Upon this stage of both sub-cultural confrontation and coexistence, creative people of all types found inspiration. Steadfast in their devotion to non-normative society, the beatniks adopted Venice as a Mecca. Here, they drew inspiration from the surrounding street culture and the accessibility of narcotics. Throughout the seventies and beyond, Venice became known as one of the most hardcore, localized hubs of surf and skate culture to date, germinating yet another subset of social rejects. Venice’s history of providing room and board for hoards of culturally deviant castaways certainly left its mark on the small beachside city. While the beatniks may have faded, relics of their era persist. One glance at either the beachside parking lots or residential side streets, and the curious visitor would have been hard pressed to miss the bearded men in their florally cloaked trailer homes, throwbacks to the city’s fading past. The lack of these vehicular floral orchestrations both literally and metaphorically marks a sad end to the vibrancy of Venice’s identity, its shift towards ‘the ordinary’.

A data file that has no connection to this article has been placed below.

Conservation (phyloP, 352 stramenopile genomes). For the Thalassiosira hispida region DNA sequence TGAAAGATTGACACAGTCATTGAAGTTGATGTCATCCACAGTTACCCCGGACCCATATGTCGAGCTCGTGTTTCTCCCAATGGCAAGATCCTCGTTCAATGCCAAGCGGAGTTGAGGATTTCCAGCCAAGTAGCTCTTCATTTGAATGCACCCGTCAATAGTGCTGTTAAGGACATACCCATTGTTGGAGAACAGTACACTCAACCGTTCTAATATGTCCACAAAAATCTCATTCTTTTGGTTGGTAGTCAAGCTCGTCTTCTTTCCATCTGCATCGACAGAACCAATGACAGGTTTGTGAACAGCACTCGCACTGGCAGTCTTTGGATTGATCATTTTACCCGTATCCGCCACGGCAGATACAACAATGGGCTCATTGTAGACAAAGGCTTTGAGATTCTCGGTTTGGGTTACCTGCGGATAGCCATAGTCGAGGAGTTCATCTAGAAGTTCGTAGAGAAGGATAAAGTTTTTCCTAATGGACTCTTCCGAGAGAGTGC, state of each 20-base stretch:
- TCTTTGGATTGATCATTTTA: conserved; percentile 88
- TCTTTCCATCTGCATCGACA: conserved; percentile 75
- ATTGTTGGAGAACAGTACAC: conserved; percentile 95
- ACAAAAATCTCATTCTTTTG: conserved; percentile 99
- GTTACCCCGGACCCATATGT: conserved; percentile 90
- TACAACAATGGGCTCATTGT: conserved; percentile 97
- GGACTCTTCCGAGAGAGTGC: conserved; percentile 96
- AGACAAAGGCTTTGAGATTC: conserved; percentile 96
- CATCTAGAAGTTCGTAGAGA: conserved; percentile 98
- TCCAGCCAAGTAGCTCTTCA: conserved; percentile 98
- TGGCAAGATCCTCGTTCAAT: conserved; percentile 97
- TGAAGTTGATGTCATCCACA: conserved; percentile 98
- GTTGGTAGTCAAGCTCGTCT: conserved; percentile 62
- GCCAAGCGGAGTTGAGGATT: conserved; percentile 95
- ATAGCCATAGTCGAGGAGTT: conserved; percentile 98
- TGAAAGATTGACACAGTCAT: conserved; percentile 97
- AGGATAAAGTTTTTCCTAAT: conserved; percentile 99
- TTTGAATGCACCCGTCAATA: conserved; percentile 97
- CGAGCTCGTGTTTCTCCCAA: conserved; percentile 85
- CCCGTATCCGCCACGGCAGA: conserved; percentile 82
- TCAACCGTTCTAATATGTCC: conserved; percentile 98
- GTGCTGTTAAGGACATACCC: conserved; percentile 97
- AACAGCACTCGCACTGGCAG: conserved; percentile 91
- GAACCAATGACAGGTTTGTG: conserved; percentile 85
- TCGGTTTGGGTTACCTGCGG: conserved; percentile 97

Over the course of the last dozen years or so, Venice’s reputation of cultural eclecticism has fallen below a matter of fact, and crept closer and closer towards the realm of myth. Many Venetians attribute much of their present disillusionment to Google, who, in November of 2011, moved roughly 450 engineers into the space at the Frank Geary Binocular building, simultaneously taking over the two surrounding buildings. While the move may have only taken place recently, the surrounding community began experiencing a shift in character months in advance, as the number of high-end restaurants and designer boutiques began to inflate at an alarming rate. Rose Avenue, a commercial street less than a block away from Google’s new headquarters seemed to mutate the fastest. In what felt like an overnight occurrence, condo complexes were erected, along with a string of cafes serving up ten-dollar juices and five-dollar coffees a la Café Gratitude. To a devout foodie, the flash flood of fine dining was a blessing. The obvious alignment towards an incoming upper social class of technological entrepreneurs, on the other hand, made me nauseous.